The CEO of a top Canadian bank expressed grave concerns with Prime Minister Justin Trudeau's record-breaking immigration quotas. According to Canadian Imperial Bank of Commerce (CIBC) CEO Victor Dodig, Canada could be on the precipice of an unprecedented "social crisis."
He said the country might face disastrous consequences if Ottawa fails to build more housing to accommodate new immigrants.
"New Canadians want to establish a life here and need a roof over their heads. We need to get that policy right and not wave the flag saying, isn't it great that everyone wants to come to Canada," said Dodig.
In June, the Canada Mortgage and Housing Corp. (CMHC) said the country would need 3.5 million more housing units by 2031 to improve affordability. That would require housing to double from an annual average of around 200,000 units to nearly 400,000.
The federal government wants to welcome upwards of 500,000 immigrants annually by 2025, per their immigration plan. It calls for the admission of 1.45 million more new permanent residents over the next three years, equivalent to 3.8% of the country's population.
BMO's chief economist Douglas Porter warned that increased competition among newcomers would push prices higher for affordable housing.
Ottawa launched its affordable housing strategy in 2017 to run a 10-year plan at $40 billion. However, their budget has more than doubled owing to an "accelerated" need for affordable housing — despite construction failing to keep up with the rising demand.
Canada's Parliamentary Budget Officer (PBO) said rising construction costs would increase the taxpayer bill in 2022/23 to $89 billion.
Growing costs for materials, loans and land have pushed up the price tag for new residential development. A shortage of construction workers has also added to overall building expenses, making it much more expensive for developers to build, especially apartment buildings and affordable units.
In its annual rental market report, the CMHC attributed "significantly higher net migration" to partly driving demand up for rental properties.
"Growth in demand outpaced strong supply growth, pushing the vacancy rate for purpose-built rental apartments down from 3.1% to 1.9%. This was the vacancy rate's lowest level since 2001," wrote economists for the crown corporation.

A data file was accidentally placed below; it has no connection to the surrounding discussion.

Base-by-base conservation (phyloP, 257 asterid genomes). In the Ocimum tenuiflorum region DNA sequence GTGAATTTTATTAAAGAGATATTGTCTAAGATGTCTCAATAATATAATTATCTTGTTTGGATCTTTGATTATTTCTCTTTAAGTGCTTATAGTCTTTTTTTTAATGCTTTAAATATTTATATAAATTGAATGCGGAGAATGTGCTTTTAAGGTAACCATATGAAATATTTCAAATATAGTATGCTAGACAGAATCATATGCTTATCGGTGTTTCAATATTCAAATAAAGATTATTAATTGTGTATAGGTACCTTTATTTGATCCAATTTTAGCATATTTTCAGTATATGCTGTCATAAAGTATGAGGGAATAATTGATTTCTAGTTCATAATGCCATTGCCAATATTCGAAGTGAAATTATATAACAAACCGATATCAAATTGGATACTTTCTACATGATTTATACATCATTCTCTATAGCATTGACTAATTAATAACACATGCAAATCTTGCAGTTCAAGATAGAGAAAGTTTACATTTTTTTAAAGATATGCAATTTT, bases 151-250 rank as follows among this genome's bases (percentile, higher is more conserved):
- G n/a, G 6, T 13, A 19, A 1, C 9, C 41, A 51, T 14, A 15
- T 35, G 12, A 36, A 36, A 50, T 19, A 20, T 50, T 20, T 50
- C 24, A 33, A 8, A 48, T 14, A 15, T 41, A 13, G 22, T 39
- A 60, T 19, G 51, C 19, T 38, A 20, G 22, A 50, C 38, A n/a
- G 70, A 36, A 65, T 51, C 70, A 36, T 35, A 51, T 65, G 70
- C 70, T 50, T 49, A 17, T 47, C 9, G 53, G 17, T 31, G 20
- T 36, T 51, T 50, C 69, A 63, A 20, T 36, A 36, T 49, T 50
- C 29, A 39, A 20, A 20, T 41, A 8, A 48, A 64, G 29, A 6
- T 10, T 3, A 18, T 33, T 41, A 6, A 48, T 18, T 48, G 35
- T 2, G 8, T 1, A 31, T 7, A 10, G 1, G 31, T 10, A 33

The Immigration, Refugees and Citizenship Canada (IRCC) said Canada added over 437,000 new permanent residents last year, accounting for three-quarters of the country's population growth.
Ontario, BC, and Québec observed the highest flows of new immigrants, placing additional demand pressures on their local markets.
BC has among the costliest real estate markets to rent nationwide, with the arrival of immigrants to the province doubling in the first half of 2022.
Most of these immigrants settled in Metro Vancouver, contributing to growth in rental demand. The typical cost to rent a two-bedroom unit is a whopping $2,002.
About a quarter of newcomers from January 2022 through October intend to settle in the Toronto region — the second most expensive city to rent, with similar units costing $1,779.
Dodig also cited concerns about the healthcare capacity, including an "unbelievably long line of people waiting for doctors, for procedures" that could worsen under current immigration projections.
"The whole ecosystem has to work. If they can't get a house, if they can't get a doctor, if they are struggling to get a job, that's not so good."
Roughly one-in-10 Canadians are still waiting for surgery, a diagnostic scan, or an appointment with a specialist.
According to the Fraser Institute and Secondstreet.org, Canadians waited an average of 27.4 weeks for medical treatment, including critical surgeries, treatments, and procedures.
At least 13,581 patients died waiting for medical treatment last year, compared to 11,581 the previous year.
Dodig called on governments to address the issue by recognizing certifications and skills gained abroad.
"We should just advance those folks and not meet them in an Uber and say, what do you do: I am a doctor from Iran and can't find a job here," he said.
"That still holds for immigrants today. He was unskilled, and for those with skills, many of the skills aren't being recognized."
However, a Leger survey revealed that nearly half (49%) of Canadians believe Ottawa's immigration plan is too ambitious. It found that excessive strain on Canada's housing availability and healthcare system is on top of mind for Canadians about high immigration numbers.
According to the PBO report, the national housing strategy needs a standard definition of affordability, raising questions on whether constructing units presented as affordable are indeed affordable.
Policymakers are under increasing pressure to deal with the growing unaffordability problem, with 6.9% inflation and pricey accommodation leaving the pathway to prosperity uncertain.
The federal government has also faced complaints about its mishandling of the migrant crisis.
Recently, Ottawa agreed to ship asylum seekers from Québec to Ontario and elsewhere as Quebec struggles with the intake, mainly coming from the controversial Roxham Road crossing point.
Québec Premier Francois Legault called on Trudeau to announce that Canada was full, referencing a past tweet by the prime minister which welcomed refugees to the country.
"It is time for Justin Trudeau to put out a new tweet to say not to come anymore because we have exceeded our reception capacity," said Legault.
"So, Trudeau has a responsibility in this, listen, we have problems with housing, capacity in schools, staff in hospitals. At some point, Trudeau has to send a new message."